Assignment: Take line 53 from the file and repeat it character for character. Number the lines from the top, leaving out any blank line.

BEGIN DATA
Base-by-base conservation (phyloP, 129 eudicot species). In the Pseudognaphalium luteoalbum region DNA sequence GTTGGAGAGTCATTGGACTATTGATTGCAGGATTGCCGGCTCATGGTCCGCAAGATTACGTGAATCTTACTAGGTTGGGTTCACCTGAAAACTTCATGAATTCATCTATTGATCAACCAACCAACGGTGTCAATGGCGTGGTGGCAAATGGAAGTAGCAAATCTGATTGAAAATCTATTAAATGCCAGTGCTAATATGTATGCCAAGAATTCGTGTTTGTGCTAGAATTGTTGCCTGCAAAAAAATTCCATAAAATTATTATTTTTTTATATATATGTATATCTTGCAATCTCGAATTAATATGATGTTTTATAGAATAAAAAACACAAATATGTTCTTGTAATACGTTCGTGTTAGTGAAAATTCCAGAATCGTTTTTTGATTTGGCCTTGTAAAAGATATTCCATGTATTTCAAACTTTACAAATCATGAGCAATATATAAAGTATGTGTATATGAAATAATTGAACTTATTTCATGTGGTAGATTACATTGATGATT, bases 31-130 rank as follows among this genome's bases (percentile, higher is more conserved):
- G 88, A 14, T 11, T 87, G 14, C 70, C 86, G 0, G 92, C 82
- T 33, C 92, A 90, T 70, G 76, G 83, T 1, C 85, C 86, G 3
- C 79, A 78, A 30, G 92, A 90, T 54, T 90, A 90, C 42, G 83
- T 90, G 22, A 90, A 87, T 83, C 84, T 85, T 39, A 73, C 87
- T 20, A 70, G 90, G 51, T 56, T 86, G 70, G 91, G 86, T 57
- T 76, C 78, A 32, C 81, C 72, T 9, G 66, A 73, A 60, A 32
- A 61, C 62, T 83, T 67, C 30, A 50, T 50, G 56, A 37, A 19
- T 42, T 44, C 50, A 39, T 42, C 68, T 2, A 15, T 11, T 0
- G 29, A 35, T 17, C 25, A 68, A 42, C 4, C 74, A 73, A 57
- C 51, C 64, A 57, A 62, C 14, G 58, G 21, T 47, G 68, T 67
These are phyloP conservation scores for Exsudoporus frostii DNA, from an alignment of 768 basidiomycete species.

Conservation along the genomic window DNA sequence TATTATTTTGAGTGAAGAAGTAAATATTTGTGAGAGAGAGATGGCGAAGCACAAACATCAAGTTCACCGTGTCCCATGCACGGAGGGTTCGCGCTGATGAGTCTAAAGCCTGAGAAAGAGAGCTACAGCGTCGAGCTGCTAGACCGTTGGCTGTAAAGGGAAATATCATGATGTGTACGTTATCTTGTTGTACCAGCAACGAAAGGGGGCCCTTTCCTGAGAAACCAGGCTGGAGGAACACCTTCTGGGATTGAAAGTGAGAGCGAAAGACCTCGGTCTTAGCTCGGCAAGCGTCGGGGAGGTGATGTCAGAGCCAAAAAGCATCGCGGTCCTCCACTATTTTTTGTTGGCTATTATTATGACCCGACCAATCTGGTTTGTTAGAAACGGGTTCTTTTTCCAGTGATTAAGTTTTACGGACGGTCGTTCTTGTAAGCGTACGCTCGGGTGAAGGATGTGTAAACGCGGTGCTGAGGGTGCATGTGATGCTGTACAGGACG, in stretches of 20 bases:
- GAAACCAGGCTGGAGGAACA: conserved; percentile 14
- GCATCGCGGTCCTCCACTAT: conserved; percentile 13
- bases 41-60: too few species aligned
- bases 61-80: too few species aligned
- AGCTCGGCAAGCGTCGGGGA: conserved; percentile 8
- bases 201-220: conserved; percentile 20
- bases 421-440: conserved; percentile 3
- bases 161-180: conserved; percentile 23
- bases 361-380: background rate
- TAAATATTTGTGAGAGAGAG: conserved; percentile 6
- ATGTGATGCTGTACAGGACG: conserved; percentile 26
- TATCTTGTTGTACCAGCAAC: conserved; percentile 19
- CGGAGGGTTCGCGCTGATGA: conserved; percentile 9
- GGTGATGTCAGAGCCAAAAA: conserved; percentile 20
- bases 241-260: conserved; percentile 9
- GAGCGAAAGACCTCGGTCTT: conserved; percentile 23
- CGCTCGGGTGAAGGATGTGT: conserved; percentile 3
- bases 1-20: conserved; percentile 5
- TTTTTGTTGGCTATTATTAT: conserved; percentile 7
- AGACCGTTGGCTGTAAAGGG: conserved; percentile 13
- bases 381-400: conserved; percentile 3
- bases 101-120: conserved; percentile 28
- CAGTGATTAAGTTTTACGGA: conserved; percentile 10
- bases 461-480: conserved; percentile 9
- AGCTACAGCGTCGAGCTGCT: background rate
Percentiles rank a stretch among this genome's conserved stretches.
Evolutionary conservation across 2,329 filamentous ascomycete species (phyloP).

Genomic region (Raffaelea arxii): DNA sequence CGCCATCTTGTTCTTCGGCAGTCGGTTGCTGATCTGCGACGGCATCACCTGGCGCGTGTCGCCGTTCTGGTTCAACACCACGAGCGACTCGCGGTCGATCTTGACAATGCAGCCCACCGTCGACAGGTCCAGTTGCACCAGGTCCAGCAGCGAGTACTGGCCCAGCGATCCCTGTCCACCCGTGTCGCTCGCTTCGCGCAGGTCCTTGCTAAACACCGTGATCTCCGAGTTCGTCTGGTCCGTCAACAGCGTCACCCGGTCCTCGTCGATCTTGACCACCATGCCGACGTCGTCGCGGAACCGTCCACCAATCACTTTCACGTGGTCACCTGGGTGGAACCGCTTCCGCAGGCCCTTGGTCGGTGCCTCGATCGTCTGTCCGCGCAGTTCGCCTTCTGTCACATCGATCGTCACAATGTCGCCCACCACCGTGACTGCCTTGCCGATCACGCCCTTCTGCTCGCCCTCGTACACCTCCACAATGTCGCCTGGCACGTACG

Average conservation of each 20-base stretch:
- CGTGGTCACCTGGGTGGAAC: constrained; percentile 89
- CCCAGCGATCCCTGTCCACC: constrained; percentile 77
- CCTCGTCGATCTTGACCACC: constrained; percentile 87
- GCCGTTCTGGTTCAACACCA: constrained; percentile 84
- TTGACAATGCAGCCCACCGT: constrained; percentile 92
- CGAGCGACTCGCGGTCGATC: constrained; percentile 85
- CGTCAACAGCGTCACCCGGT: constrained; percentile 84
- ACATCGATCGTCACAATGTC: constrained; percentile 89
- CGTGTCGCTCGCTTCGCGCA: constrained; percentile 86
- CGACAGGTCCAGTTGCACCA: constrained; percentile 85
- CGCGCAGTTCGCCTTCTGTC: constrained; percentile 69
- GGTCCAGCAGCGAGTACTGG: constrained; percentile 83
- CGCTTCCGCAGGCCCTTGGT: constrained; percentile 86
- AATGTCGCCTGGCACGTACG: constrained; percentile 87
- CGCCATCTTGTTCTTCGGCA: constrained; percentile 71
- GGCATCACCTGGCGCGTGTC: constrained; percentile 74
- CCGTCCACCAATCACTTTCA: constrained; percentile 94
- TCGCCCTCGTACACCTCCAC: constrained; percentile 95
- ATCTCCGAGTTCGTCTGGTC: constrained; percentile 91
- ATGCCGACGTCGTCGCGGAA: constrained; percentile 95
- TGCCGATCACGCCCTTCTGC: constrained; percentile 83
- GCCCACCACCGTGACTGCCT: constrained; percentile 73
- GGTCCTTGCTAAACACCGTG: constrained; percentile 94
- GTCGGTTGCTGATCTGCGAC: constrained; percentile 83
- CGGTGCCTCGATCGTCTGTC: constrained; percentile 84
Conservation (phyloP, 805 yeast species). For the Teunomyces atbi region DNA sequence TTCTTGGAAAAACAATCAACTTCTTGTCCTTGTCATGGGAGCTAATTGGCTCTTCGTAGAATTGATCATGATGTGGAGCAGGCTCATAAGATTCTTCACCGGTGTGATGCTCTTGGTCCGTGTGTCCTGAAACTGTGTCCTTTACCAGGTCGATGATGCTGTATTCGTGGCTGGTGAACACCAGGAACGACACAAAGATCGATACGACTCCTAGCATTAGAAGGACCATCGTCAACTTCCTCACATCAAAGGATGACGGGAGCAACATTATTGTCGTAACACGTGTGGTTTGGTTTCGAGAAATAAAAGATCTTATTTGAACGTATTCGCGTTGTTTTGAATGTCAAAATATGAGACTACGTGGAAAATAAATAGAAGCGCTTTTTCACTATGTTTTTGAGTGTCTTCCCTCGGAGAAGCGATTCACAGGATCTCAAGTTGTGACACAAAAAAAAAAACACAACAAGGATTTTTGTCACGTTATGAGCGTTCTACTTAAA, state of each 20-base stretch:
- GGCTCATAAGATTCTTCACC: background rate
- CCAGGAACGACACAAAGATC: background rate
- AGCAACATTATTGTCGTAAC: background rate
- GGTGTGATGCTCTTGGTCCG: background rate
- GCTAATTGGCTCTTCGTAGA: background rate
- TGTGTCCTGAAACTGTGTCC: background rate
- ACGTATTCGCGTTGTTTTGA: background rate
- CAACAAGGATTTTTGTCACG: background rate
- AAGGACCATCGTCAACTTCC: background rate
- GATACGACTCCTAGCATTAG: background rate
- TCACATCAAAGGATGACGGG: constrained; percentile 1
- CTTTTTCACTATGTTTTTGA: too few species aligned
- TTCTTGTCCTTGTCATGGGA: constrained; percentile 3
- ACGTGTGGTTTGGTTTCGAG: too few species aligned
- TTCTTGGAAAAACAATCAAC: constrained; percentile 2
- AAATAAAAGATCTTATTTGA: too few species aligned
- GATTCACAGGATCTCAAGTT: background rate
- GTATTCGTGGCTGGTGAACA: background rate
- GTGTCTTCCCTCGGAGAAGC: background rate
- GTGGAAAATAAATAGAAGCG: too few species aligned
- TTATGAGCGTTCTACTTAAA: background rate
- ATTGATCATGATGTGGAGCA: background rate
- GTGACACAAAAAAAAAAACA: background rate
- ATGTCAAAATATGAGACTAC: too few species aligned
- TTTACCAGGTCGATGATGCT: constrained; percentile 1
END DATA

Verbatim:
- CGCGCAGTTCGCCTTCTGTC: constrained; percentile 69